Ser Rezzoni of Sorenica, a sardonic man, had taught that the essence of the successful physician's practice lay in inducing patients to return. The dead ones, he'd noted, seldom did. Jehane could remember laughing; she had laughed often in those days, studying in far-off Batiara, before the fourth son of Cartada's king had been born.

The Lions of Al-Rassan. Copyright © by Guy Gavriel Kay. Reprinted by permission of HarperCollins Publishers, Inc. All rights reserved. Available now wherever books are sold.

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Lions of Al Rassan 4.7 out of 5 based on 0 ratings. 20 reviews.
jegbarber More than 1 year ago
His books, for many years, have drawn me back to read and reread again anad again. It started with the 'Hawk of May', then to the trilogy of the 'Summer Tree' and now, reading the Lions of Al Rassan it invokes the time of medival Spain at or near the Crusades. The 'Last Light of the Sun' follows suit after the 'Lions of Al-Rassan'. It is evocative of the three great religions, the loves and hates between each, the ability to cross cultural barriers for a higher common cause and to seek resolution of great and terrible social evils. It is a book for thought and reflection on how these issues are still at odds today. It captures the epic movers and shakers who establish kingdoms and induce historical sweeping change for the generations that will follw. There are villians, heroes and tragic loss of love. All of which is epic and stoic in the telling. This story is an excellent example of the Kay's style. And many of his other works overlap using the same time frame. It is at the same time nearly historical with a smattering the fantasy and the supernatural. And excellant and gentle read.
sleo More than 1 year ago
I can't even think how to review this book. First of all, I guess, it's a good lesson on why not to give up on a book before you finish it. I was more than halfway through, and getting a little frustrated and somewhat bored with Kay's POV changes and introduction of new and mostly peripheral characters so far into the book. This is the fourth Kay book I've read, and I find myself a little put off by his distant approach to events that are positively horrifying. He introduces one of the main characters with a scene of him as an assassin, cool as you please. Made it a little hard to warm up to him later, for me, at least. A later scene of butchery I almost missed as my eyes were skimming a scene that he was describing in this way. Had to go back and reread it. On the other hand, some of the things he writes about are mundane and seemingly very incidental to the plot. I'm wondering from time to time, "Why am I reading this?" Anyway, I put the book down and watched some TV shows I'd missed and was hesitant about going back to it. Friends, however, had given it such high recommendations that I decided to continue. That's when it started to get interesting. At some point I could not stop reading until I was crying so hard that my dogs got upset and I had to remind myself that it was only a BOOK I was reading, not a rerun of a personal tragedy. Kay's descriptions of the characters and their feelings so closely mirrored my own that it was hard to separate. Finally, at the end, the book left me horribly sad and I find I have to give it five stars, not because I enjoyed it but because it's obviously a case of art mirroring life to the nth degree and a work of genius. REREAD: 7/18/2012 I'm glad I read this another time even though I'm left with a feeling of overwhelming sadness. I picked up much more of the nuance, the power, the total tragedy of war; the ambiguity of honor; and the primacy of love. I grieve so for the loss of a great man.
Guest More than 1 year ago
I was kind of skeptical when I first began reading this book, because I had never heard of the author before and, from reading the book jacket, the plot seemed similar to many typical fantasy books that I've read. However, I was dead wrong. This book was excellent, with well-developed characters, florid descriptions and a good plot with interesting ties to actual history. I thouroughly enjoyed this book and would recommend it to almost anyone.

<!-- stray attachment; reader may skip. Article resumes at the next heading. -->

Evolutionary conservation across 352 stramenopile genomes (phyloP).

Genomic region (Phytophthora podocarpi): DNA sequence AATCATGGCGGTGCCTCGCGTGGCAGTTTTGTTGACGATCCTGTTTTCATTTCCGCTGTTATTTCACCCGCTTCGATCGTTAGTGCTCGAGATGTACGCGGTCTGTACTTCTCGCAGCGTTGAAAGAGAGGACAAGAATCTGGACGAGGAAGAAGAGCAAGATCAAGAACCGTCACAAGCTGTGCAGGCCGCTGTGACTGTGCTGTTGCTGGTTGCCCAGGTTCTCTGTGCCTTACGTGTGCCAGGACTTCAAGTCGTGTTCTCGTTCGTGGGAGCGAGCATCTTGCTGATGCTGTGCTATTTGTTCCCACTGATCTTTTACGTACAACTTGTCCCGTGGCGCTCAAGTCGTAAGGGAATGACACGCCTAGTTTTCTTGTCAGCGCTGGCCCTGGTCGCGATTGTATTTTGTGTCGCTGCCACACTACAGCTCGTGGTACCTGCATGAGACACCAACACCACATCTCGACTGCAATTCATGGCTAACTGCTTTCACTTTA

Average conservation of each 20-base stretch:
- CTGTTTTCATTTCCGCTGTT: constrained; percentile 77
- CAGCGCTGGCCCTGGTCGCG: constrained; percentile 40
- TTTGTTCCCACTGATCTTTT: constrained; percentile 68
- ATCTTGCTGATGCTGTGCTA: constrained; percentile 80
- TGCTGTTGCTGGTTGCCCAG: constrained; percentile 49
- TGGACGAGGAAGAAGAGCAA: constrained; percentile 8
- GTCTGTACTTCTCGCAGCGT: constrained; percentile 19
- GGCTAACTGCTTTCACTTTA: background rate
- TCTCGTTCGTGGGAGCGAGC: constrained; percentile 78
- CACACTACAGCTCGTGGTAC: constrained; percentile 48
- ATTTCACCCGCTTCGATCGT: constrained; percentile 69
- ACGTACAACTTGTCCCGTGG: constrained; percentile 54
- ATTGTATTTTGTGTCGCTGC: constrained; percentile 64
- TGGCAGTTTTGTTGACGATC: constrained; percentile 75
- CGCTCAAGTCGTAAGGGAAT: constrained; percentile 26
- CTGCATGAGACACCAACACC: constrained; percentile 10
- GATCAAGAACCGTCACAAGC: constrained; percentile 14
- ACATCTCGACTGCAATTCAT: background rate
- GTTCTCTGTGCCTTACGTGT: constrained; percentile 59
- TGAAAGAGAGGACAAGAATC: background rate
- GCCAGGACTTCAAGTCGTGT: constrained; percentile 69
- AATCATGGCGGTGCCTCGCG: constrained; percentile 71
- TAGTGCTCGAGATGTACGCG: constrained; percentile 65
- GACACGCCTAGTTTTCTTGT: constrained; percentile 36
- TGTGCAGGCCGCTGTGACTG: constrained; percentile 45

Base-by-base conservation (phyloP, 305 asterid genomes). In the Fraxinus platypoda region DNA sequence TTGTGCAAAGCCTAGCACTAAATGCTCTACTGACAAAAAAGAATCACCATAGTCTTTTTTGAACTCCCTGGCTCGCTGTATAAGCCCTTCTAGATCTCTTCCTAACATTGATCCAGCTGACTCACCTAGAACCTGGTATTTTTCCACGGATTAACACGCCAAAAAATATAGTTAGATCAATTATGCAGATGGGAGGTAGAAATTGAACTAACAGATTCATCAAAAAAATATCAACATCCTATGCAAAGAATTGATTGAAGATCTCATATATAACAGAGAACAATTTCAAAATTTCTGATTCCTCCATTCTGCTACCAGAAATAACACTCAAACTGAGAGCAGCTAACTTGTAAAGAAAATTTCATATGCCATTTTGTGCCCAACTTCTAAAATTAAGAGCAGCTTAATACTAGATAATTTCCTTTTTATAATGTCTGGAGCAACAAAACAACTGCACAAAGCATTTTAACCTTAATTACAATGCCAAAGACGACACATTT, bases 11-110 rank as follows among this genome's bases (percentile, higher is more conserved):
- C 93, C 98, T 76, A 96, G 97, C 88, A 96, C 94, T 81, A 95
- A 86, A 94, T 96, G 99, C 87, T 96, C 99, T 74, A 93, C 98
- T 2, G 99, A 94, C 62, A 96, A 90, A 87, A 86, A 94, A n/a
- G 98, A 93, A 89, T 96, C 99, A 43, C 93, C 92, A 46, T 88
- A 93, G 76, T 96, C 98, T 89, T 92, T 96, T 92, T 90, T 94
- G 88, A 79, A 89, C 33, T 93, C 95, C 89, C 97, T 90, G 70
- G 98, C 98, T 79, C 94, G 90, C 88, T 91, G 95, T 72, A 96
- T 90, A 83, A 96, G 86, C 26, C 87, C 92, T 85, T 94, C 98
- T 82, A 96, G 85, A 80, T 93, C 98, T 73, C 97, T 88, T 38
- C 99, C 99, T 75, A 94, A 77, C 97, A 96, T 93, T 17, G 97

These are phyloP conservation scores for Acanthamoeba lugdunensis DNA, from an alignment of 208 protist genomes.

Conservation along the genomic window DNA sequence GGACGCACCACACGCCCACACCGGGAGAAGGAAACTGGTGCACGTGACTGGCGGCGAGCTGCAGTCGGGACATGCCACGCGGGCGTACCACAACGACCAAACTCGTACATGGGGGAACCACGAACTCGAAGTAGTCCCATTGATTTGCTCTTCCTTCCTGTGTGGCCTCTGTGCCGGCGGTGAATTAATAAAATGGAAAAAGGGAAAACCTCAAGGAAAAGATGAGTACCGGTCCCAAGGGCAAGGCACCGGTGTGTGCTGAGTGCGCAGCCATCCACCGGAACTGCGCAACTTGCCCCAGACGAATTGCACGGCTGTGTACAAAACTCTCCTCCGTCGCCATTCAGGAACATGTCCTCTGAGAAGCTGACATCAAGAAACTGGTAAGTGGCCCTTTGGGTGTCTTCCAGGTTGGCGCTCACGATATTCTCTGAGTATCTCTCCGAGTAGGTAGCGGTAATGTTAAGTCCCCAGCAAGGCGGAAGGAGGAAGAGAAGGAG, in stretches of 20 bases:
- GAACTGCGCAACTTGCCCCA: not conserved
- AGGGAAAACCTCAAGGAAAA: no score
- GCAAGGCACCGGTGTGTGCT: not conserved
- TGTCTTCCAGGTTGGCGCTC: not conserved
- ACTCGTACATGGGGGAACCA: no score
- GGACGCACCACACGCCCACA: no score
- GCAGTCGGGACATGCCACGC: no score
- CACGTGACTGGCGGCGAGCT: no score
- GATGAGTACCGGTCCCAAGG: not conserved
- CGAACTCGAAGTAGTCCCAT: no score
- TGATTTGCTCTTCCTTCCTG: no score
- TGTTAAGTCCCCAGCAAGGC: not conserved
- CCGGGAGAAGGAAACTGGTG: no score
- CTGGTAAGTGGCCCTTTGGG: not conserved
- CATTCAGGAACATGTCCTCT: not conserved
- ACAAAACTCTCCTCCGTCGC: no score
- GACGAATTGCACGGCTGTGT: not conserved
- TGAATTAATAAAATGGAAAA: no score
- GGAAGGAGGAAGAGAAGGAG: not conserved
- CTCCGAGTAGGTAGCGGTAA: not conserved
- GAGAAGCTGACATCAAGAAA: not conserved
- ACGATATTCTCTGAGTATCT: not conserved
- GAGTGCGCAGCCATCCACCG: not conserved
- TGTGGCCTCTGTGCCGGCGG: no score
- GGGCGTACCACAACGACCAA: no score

Guest More than 1 year ago
This book convinced me otherwise. I would, had I the time, read it over slowly in order to savor it. Alas, time is precious, and I sacrificed perhaps too much simply to read it once. No matter; the price was more than worth it. I would recommend this book to anyone, to everyone, to those who would not normally touch science fiction (which this is not, exactly) or even historical fiction (which this also is not... exactly). This is the first book of Guy Gavriel Kay's that I have read; It will not be the last.
Guest More than 1 year ago
This book was so great. It was enormously entertaining and kept me rapt through each page. I think Kay knows how to capture his audiences with a skill that surpasses most authors out there today. His world is reminiscent of a world that used to exist and I think it adds to the charm of the story. Buy it, read it, enjoy it, and recommend it to others!!!
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harstan More than 1 year ago
History has condemned Ammar to the role of monstrous butcher as he betrayed an inept monarch by killing him and brought to the Al-Rassan throne a stronger but abusively insane king. Though hated by everyone even the person he put in charge, Ammar will do anything to save his beloved country. As he did once before, he plans to correct his mistake with the same deadly precise solution................. Dr. Jehane is a physician just like her father, who had to choose between his life by bowing to his cruel ruler or his oath. His daughter has doubts that a physician can adhere to their oath to heal while kneeling to the savagery of the monarch. She plans to break her oath by killing the killer of her father................. Rodrigo is a great swordsman recognized by everyone as a hero for his loyalty to the deposed ruler. Since heroes cannot expeditiously be royally killed, he was exiled by the new king. His beloved wife and his children remained behind in Al-Rassan. He wants to come home to see his woman one more time, which means he must bow to the ruler.............. Three individuals from different walks of life impacted by the same pivotal moment are coming together perhaps at another focal point.................... This is a reprint of a classic mid 1990s tale that fictionalizes the fall of Moorish Spain. The three superb main characters struggle with the past and present and have no hope for the future while the support cast brings the era to life. The story line remains powerful and insightful while also entertaining readers with an extraordinary historical fiction thriller that transports audience back to the twelfth or thirteenth century........... Harriet Klausner